September 27, 2008

These Are the Days

How strange it is someone at ABC thought a Saturday morning cartoon modeled after the hugely successful TV program The Waltons would appeal to the same audience (kids) that was into Super Friends. These Are the Days, from Hanna-Barbera, was originally broadcast on ABC from September 7, 1974, to September 27, 1975. I have a very faint recollection of its existence, primarily because I would have been watching the animated Star Trek on NBC at the same time. It was one of the few dramatic series done by Hanna-Barbera, along with the cartoon Devlin. Like Devlin, These Are the Days featured the vocal talents of Monkee Mickey Dolenz. I just don't know how someone thinking clearly could have believed this would appeal to children. Most kids aren't exactly into nostalgia:

The audience for this would have been beaten up on the playground and bullied incessantly.

UPDATE: Thanks to commenter Amy for reminding me of two things I, as a boy, would have tried to ignore back in '74 - Holly Hobbie (which looks to have been remade as one of the Bratz dolls) and Little House on the Prairie. The existence of both certainly could have allowed ABC executives to believe These Are the Days would have an audience.


Michael Suzich said...

Hi Chris!

I vaguely remember this show, or perhaps turning the TV off (and watching the dot) when "Days" came on. I was 11 at the time, and a devout follower of all things Sid and Marty Krofft. I think Sigmund was on earlier in the morning that year.

Off topic, but now that I'm thinking of Krofft, I recently watched a few episodes of Lidsville (on DVD), and its amazing how technologically advanced it was for its time. Groovy and timeless, in a bizarre kind of way. :)

Chris said...

Sigmund was late enough in the morning that it was the last thing I watched every Saturday. Lidsville was another one I watched regularly. Like most Krofft stuff, it was extremely bizarre!

Amy said...

I was about three so I don't recall this cartoon, but my guess as to why ABC thought this might appeal is that in '74, the Little House on the Prairie series began, and then also in '74, Knickerbocker Toys licensed the Holly Hobbie character for rag dolls which became very popular (I had one and loved it!) - the doll had a large bonnet, braids and a calico-type dress. The old fashioned long fake-calico patchwork dresses for little girls and preteens were a huge fashion trend too.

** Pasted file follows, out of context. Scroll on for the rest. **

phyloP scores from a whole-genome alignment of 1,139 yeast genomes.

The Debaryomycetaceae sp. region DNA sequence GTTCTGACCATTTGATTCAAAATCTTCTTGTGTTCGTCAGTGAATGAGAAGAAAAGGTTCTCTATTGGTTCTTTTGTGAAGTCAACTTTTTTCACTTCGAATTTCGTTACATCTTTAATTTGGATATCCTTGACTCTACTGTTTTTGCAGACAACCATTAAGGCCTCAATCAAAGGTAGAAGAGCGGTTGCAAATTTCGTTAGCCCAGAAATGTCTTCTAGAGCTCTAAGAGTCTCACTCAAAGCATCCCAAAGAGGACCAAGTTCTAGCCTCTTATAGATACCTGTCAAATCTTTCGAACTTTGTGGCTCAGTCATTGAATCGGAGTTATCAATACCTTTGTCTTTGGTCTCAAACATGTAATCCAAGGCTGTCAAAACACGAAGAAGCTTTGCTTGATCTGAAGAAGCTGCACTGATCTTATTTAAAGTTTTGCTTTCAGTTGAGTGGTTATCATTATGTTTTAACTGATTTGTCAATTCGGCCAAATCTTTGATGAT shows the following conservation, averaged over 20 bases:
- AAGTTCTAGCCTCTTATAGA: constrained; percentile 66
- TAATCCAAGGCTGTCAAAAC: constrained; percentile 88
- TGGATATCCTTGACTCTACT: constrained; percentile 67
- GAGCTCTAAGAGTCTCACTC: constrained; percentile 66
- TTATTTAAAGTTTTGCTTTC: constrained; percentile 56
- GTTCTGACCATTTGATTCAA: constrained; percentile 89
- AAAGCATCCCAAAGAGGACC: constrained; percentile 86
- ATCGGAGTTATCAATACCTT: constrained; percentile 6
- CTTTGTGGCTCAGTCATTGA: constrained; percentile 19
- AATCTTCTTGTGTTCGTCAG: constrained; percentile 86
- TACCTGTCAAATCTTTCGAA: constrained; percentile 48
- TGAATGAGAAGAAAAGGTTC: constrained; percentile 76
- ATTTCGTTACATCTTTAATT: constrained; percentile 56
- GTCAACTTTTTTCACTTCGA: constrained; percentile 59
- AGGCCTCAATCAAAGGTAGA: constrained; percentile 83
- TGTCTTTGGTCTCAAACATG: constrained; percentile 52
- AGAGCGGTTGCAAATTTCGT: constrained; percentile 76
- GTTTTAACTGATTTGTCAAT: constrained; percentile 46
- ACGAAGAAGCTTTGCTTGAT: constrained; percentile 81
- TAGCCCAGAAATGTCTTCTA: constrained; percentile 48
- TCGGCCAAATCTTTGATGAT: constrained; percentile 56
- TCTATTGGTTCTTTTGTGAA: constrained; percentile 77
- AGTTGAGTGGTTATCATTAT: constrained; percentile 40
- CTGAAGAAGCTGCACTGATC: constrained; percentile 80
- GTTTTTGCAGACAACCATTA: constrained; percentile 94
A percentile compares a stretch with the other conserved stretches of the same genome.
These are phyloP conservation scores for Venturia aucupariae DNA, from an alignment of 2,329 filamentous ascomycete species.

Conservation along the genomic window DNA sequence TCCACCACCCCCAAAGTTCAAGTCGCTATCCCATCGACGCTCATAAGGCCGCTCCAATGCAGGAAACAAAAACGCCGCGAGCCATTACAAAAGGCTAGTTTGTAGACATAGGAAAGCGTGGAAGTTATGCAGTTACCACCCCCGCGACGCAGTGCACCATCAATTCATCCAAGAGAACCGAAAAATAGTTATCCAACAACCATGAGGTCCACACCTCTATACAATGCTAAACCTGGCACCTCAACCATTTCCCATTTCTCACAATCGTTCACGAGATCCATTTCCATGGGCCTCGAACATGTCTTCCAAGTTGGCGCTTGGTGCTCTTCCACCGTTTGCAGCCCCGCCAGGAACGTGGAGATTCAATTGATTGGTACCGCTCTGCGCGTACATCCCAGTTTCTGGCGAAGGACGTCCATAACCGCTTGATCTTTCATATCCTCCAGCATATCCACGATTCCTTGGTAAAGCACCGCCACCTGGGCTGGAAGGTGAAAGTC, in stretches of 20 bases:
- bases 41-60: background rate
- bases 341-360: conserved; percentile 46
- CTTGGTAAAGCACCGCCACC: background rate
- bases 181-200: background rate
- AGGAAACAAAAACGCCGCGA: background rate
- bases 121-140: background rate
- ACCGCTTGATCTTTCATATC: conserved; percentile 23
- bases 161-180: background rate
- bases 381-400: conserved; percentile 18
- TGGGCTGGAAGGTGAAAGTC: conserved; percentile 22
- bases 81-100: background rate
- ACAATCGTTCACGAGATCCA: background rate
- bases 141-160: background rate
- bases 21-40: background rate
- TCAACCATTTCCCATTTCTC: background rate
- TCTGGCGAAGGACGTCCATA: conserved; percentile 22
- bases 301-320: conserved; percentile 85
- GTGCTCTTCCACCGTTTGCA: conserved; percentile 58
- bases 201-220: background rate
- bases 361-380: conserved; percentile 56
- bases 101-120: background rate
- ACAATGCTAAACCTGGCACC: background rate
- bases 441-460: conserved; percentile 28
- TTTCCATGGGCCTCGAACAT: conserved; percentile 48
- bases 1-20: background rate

Doesn't really explain why an animated Waltons would be popular with young kids, but the theme sort of fits in with with fads around 1974-75.

There's a current show on Noggin (i have young kids) that reminds me of the Krofft stuff - Yo Gabba's weird and freaky too. Every time it comes on I have a flashback to being five and six.

Chris said...

Thanks, amy. I think you have cleared up the reasoning behind this odd cartoon. I forgot how popular that whole "Holly Hobbie aesthetic" was back in the mid-70s.

gilligan said...

There was a phase where many live action shows got the animated treatment: Dukes of Hazzard, Mork & Mindy, Laverne & Shirley, Happy Days, The Partridge Family, The Brady Bunch, Gilligan's Island, I Dream of Jeannie, etc., etc... all got the Saturday Morning treatment.

I agree that The Waltons seems to translate horribly to a cartoon format. They may as well have made a Rockford Files cartoon.

Micky Dolenz was also the voice of the "Shaggy" type character on the cartoon The Funky Phantom.

Great post. This sort of thing is right up my alley.

Chris said...


It felt a little bit like a Retrospace post as I did it! Rockford Files cartoon - LOL.

I figured Mickey Dolenz did a lot of vocal acting in the desperate, dark days after the Monkees.